Anterior trans-frontal endoscopic management of colloid cyst

Endoscopic trans-frontal approach colloid cysts

Neurosurg Rev (2014) 37:235–241

Different management options are available for the treatment of colloid cysts. Goals of those procedures are to achieve a complete resection avoiding potential long-term recurrence along with CSF pathways restoration with minimal morbidity and mortality.

The two main surgical options are endoscopic resection or direct removal by either transfrontal or transcallosal approach. The efficacy of endoscopic technique to achieve gross total colloid cyst excision has been well documented.

In the present study, authors describe a series of 29 patients who underwent surgery by a variation of the standard worldwide implemented endoscopic technique. Using a more anterior approach, it is easier to reach the roof of the cyst, its possible adherences with the tela choroidea, plexus, and the internal cerebral veins. The described approach has shown to be safe, quick, and very effective with a total cyst removal rate of 86.2 %.

Parafalcine and midline arteriovenous malformations: surgical strategy, techniques, and outcomes

J Neurosurg 114:984–993, 2011. DOI: 10.3171/2010.12.JNS101297

Parafalcine arteriovenous malformations (AVMs) have a midline plane in common, but differ in their location (anterior, middle, or posterior) and depth (superficial or deep). Surgical management varies with AVM location and depth in terms of patient position, head position, craniotomy, and surgical approach. This study examined surgical strategies, patient outcomes, and regional factors influencing results.

Methods. Patients with AVMs located on the medial surface of the cerebral hemisphere were identified retrospectively from a consecutive, single-neurosurgeon series that is registered prospectively as part of the UCSF Brain Arteriovenous Malformation Study Project. During a 12-year period, 443 patients with AVMs were treated surgically. Of these 443 patients, 132 (30%) had parafalcine AVMs, which were distributed in zones as follows: superficialanterior, 25 (18.9%); superficial-middle, 26 (19.7%); superficial-posterior, 39 (29.5%); deep-anterior, 25 (18.9%); deep-posterior, 17 (12.9%). Five different surgical strategies were used depending on AVM zone.

Results. Complete AVM resection was achieved in 123 (93.2%) of 132 patients. Overall, neurological condition improved in 74 patients (56.1%) and remained unchanged in 41 patients (31.1%). Neurological condition deteriorated in 12 patients (9.1%), and 5 patients (3.8%) died. Patients with AVMs in the superficial-middle zone had the highest rate of neurological deterioration (26.9%).

Conclusions. Parafalcine AVMs lie on a midline surface that, when exposed with a bilateral craniotomy across the superior sagittal sinus and a wide opening of the interhemispheric fissure, makes them superficial. However, unlike convexity AVMs, which are approached perpendicularly, parafalcine AVMs are approached tangentially. Gravity retraction is useful with deeply located AVMs (those in the deep-anterior and deep-posterior zones), because it widens the interhemispheric fissure and accesses deep arterial feeding vessels from the anterior and posterior cerebral arteries. Surgical risks were increased in the superficial-middle zone, which is likely explained by the proximity of sensorimotor cortex. The authors’ regional classification of parafalcine AVMs may serve as a guide to surgical planning.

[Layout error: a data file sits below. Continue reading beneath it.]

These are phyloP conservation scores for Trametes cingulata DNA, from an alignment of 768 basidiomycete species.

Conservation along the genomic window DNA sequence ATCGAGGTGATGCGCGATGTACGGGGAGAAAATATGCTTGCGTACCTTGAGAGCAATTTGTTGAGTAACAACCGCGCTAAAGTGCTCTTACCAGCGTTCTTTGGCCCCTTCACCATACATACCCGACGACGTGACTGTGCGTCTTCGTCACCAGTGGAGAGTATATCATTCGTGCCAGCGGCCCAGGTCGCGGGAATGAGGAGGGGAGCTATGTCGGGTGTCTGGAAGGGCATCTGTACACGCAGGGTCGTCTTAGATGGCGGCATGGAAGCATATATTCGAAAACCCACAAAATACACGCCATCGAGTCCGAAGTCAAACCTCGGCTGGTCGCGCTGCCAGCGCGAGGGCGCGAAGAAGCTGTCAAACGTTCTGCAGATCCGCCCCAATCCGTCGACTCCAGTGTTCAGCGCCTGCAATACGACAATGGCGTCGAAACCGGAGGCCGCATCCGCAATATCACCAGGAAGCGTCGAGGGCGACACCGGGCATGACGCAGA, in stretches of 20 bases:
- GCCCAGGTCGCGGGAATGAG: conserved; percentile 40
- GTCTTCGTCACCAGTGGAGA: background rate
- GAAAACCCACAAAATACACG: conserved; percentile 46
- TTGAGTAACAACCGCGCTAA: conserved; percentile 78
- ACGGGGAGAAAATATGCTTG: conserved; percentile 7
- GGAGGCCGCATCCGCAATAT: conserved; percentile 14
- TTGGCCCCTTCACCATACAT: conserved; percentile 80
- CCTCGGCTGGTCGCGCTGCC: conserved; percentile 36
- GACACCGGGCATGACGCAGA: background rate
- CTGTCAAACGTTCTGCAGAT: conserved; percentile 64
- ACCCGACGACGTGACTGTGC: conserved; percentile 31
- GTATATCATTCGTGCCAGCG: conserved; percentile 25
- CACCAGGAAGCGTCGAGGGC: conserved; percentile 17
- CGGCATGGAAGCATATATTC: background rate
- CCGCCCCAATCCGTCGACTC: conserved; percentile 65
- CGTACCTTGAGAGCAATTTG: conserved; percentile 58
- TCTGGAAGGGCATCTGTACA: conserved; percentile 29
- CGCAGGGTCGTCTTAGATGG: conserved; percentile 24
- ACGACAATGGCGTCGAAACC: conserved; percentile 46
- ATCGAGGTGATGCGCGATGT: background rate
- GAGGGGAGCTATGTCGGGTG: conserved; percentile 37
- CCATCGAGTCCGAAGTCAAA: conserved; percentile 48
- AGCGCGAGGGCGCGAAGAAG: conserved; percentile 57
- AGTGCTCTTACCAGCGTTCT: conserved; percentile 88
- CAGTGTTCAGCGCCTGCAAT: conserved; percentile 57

Long-term Results of the Neuroendoscopic Management of Colloid Cysts of the Third Ventricle: A Series of 90 Cases

Neurosurgery 68:179–187, 2011 DOI: 10.1227/NEU.0b013e3181ffae71

The endoscopic removal of third ventricular colloid cysts has been developed as an alternative to microsurgical transcortical-transventricular and transcallosal approaches.

OBJECTIVE: To examine the value of endoscopic technique by reviewing the large number of endoscopically treated patients with long-term follow-up in 2 neurosurgical centers.

METHODS: A retrospective chart review was conducted for all patients admitted for resection of a third ventricular colloid cyst to the Radboud University Nijmegen Medical Centre (Nijmegen, the Netherlands) and the Hoˆ pital Henri Mondor (Paris, France) between 1994 and 2007. Both clinical and radiological symptoms and operative results were evaluated.

RESULTS: Postdischarge clinical follow-up was available for 85 patients over a mean period of 4 years 3 months. Permanent morbidity occurred in 1 patient (persisting preoperative memory deficit). Follow-up imaging of 80 evaluable patients showed that total or nearly total cyst removal was possible in 46 individuals (57.5%). Residual cyst was present in 34 patients (42.5%), and 6 required repeated endoscopic surgery for symptomatic regrowth. Recurrent cysts were mainly seen within the first 2 years after surgery.

CONCLUSION: It is debatable whether the higher numbers of recurrent or residual cysts can be justified by the slightly lower complication rates achieved with endoscopic removal. However, results have been improving over the years. Moreover, the modifications observed on control magnetic resonance images justify the need for regular control imaging for at least the first 2 years postoperatively.